This creates a location mapping in nginx for the path /inject-environment that will respond with HTTP Status Code 200 OK and a static string read from the INJECT_ENVIRONMENT environment variable. This is useful if we can buid our SPA to retrieve this configuration data at runtime. But what if we want to load configuration data before the JavaScript in our application executes?

We can leverage an HTML feature called server-side-includes for this, which we enabled using the ssi on instruction in the nginx.conf above. In the index.html document that loads the javascript code of our SPA, we add a SSI instruction to include the string returned by the /inject-environment endpoint:

<!--#include virtual="/inject-environment" -->

Because a server-side-include does just plain text concatenation, we need to define our environment variable to be a "smart" string. So let's make it a <script> tag that executes some javascript that will put a JSON object into the global window. The easiest way to define this variable is to edit our app's Cloud Foundry manifest file:

- name: my-spa
  instances: 1
  memory: 64M
      <script type="text/javascript">window["INJECTED_ENVIRONMENT"] = {
        production: false,
        baseUrls: {
          api: ""

To access configuration data, your SPA can simply pick it up from the global window["INJECTED_ENVIRONMENT"] variable.

Pro tip: To dynamically reconfigure your application on Cloud Foundry at runtime, change your environment variables and restage the application. To stage the new version of the application while keeping the current one available, you can use the bg-restage cli plugin.


Cloud Foundry automatically collects your application's requests as they pass through the Cloud Foundry router. Entries like this are tagged with [RTR/$] in the logs. Additionally, Cloud Foundry will also collect all logs emitted by nginx, indicated by the [APP/$] tag in the logs. Here's how that looks like in practice:

Retrieving logs for my-spa panel in org meshstack / space production as

2018-01-28T15:46:59.99+0100 [APP/PROC/WEB/0] OUT, - https - - - [28/Jan/2018:14:46:59 +0000] "GET / HTTP/1.1" 200 1044
2018-01-28T15:46:59.99+0100 [RTR/0] OUT - [28/01/2018:14:46:59.994 +0000] "GET / HTTP/1.1" 200 0 1032 "-" "Mozilla/5.0 (Macintosh; Intel Mac OS X 10_12_6) AppleWebKit/537.36 (KHTML, like Gecko) Chrome/63.0.3239.132 Safari/537.36" x_forwarded_for:"," x_forwarded_proto:"https" vcap_request_id:908529e7-3f5a-4a5c-40c2-d79419a3e5ae response_time:0.003193066 app_id:bc1e736b-6b8c-48b0-a390-8c8ac1aeae0a app_index:0

You can customize this logging in your nginx.conf file using the log_format configuration option.

Bitbucket Auth

Using Bitbucket Auth for Concourse Teams

All pipelines and resources in Concourse belong to a "team". Concourse supports different authentication mechanisms for allowing users to log in to these teams and manipulate these resources. When we just started out with Concourse, we configured a simple "dev" using basic auth and shared the password using pass.

As our engineering team at meshcloud grows (we're hiring!), we wanted to switch to external authentication that integrates with the rest of our infrastructure. Since we we're already using the Google Suite for office work like slides and docs, using Google OAuth and Concourse's generic OAuth provider was a natural first choice but ultimately lacked support for restricting permissions to users from our domain only.

Bitbucket Auth in Concourse 3.7

When Concourse 3.7 rolled around and offered a new Authentication Provider for Bitbucket Cloud, we we're really excited. We're already using Bitbucket for hosting some of our repos and developers are logged into their Bitbucket accounts all day anyway, so this would make for a seemless experience.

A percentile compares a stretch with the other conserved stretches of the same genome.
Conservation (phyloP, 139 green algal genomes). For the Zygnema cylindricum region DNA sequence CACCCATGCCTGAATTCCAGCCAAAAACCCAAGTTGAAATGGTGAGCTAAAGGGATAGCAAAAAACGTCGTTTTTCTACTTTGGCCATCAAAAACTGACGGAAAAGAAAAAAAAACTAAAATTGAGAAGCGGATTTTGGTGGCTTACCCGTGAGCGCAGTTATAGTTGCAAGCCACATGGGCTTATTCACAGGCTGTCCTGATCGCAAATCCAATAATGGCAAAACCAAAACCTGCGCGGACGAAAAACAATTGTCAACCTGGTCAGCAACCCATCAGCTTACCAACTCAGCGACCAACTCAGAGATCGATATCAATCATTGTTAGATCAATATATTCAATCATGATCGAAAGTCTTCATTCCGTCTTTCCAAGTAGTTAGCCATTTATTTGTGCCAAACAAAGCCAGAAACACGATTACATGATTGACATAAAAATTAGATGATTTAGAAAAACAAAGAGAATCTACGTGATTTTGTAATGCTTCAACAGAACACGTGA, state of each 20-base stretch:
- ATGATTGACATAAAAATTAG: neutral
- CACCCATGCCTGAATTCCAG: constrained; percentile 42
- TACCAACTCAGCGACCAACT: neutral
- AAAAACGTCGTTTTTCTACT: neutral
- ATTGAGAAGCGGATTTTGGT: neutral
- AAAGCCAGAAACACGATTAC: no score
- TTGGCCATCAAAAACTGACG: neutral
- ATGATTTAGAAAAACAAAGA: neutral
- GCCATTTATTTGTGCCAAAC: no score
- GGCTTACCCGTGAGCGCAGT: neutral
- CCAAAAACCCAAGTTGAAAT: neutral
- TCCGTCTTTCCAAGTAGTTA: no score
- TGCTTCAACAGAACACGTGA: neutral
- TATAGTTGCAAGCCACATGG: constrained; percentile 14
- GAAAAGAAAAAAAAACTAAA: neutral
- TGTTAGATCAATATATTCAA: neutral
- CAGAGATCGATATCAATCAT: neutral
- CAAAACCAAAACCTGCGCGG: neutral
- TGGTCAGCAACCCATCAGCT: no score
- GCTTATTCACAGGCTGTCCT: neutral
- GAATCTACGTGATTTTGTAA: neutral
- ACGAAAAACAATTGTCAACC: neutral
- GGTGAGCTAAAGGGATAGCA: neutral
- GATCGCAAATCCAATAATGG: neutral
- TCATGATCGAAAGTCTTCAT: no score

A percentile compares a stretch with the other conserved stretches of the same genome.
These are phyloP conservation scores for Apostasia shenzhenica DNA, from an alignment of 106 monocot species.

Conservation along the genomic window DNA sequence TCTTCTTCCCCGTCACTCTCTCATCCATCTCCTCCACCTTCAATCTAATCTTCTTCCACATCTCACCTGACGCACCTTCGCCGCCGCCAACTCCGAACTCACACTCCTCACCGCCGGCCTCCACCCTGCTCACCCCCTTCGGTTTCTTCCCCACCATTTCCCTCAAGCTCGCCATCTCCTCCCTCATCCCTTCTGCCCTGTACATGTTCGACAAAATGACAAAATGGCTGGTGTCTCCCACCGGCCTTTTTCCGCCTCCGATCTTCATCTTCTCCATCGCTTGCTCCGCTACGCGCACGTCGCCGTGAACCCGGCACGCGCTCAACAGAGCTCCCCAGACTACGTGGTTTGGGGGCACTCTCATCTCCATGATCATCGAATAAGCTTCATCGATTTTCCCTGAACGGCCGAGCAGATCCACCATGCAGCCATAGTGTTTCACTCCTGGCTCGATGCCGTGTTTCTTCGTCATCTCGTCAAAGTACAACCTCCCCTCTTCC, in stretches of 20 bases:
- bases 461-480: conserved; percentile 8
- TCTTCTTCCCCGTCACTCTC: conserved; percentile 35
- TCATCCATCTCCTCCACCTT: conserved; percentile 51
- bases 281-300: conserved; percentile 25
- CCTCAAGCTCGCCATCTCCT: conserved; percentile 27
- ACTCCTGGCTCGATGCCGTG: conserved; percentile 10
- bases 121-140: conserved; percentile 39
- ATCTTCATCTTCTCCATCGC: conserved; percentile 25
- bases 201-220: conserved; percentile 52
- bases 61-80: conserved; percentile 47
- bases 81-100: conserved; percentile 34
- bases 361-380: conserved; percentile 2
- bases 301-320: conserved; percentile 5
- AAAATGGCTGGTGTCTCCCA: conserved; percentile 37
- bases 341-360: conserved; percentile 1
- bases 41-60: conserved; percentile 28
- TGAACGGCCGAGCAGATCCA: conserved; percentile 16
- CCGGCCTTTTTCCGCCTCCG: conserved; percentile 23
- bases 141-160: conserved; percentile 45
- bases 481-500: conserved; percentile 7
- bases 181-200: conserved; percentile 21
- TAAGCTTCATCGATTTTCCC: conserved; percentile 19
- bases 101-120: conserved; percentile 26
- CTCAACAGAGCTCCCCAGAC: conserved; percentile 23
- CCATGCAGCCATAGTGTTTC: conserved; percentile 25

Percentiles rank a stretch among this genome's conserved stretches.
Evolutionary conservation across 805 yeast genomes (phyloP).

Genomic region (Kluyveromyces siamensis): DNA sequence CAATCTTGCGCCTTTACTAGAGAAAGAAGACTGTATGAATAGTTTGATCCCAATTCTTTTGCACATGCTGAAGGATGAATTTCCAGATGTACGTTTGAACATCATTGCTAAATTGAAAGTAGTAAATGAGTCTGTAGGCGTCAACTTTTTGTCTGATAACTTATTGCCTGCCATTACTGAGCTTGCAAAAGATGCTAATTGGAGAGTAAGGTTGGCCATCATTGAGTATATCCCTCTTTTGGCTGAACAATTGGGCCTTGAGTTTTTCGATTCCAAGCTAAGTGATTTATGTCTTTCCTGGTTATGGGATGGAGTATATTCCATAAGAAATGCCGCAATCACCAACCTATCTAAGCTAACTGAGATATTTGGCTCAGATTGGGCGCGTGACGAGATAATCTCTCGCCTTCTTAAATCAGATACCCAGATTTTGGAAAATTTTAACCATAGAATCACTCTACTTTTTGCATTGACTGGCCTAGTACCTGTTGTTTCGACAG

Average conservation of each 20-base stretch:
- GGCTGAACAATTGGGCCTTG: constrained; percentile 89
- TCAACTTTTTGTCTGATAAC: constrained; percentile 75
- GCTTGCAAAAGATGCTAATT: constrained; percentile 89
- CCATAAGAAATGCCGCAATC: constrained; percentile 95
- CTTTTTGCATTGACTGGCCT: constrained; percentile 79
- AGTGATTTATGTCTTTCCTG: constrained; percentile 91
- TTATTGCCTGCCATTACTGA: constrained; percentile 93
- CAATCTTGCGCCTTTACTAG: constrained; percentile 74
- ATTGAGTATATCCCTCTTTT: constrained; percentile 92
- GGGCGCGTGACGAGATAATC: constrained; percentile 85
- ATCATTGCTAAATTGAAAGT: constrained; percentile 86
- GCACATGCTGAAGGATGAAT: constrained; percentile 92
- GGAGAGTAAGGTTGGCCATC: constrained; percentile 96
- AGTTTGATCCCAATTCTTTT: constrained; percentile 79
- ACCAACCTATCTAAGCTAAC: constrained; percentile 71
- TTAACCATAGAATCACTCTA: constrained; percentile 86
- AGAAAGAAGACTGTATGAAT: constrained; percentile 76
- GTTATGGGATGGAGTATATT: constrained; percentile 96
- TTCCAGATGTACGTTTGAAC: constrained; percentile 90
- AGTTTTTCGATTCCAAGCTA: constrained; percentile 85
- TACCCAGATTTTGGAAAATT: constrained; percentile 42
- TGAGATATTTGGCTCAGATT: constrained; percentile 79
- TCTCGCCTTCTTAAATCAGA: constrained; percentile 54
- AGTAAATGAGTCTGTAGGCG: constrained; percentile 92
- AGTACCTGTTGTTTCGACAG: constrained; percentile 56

Unfortunately we couldn't find any info on how to set it up in the Concourse teams documentation. Turns out this wasn't a big deal, here's what the fly set-team command tells us to do:

Bitbucket Cloud Authentication:
--bitbucket-cloud-auth-client-id= Application client ID for enabling Bitbucket OAuth
--bitbucket-cloud-auth-client-secret= Application client secret for enabling Bitbucket OAuth
--bitbucket-cloud-auth-user=USER Bitbucket users that are allowed to log in
--bitbucket-cloud-auth-team=TEAM[:ROLE] Bitbucket teams which members are allowed to log in
--bitbucket-cloud-auth-repository=OWNER/REPO Bitbucket repositories whose members are allowed to log in
--bitbucket-cloud-auth-auth-url= Override default endpoint AuthURL for Bitbucket Cloud
--bitbucket-cloud-auth-token-url= Override default endpoint TokenURL for Bitbucket Cloud
--bitbucket-cloud-auth-api-url= Override default API endpoint URL for Bitbucket Cloud

Setting up an OAuth Consumer for Concourse

The first thing we need to do is set up an OAuth Consumer for Concourse in Bitbucket from the Bitbucket Team Settings page. This consumer needs to have permission to
read Account, Team Membership and Repository information. You may hit a slight road-bump figuring out the correct redirect URL to allow, but since that's passed from Concourse on the first (unsuccessful) redirect, we can figure out that it is https://myconcourse.domain/auth/bitbucket-cloud/callback.

Bitbucket OAuth Consumer for Concourse CI

After creating the consumer, you should also see its client id and client secret in the Bitbucket settings. The next thing we wanted to do is to grant all users in a specific group on our Bitbucket Team access to Concourse using --bitbucket-cloud-auth-team=meshcloud:developers. However, it turns out that "role" and "group" are different concepts and this attempt leads to an error:

error: invalid argument for flag `--bitbucket-cloud-auth-team' (expected []cloud.TeamConfig): unknown role in Bitbucket team specification: 'developers'

A quick look at the source code reveals that the only roles possible are member, contributor and admin.

No problem, we can also provision the group on a repository and have Concourse check whether the user has access to this repository before granting access to the Concourse team. Here's the full command to enable Bitbucket auth on the dev team for all users that have access to the myorg/myrepo repository:

fly -t ci set-team -n dev --bitbucket-cloud-auth-client-id=xxx --bitbucket-cloud-auth-client-secret=xxx --bitbucket-cloud-auth-repository=myorg/myrepo`

That's it, now we can log in to Concourse using Bitbucket: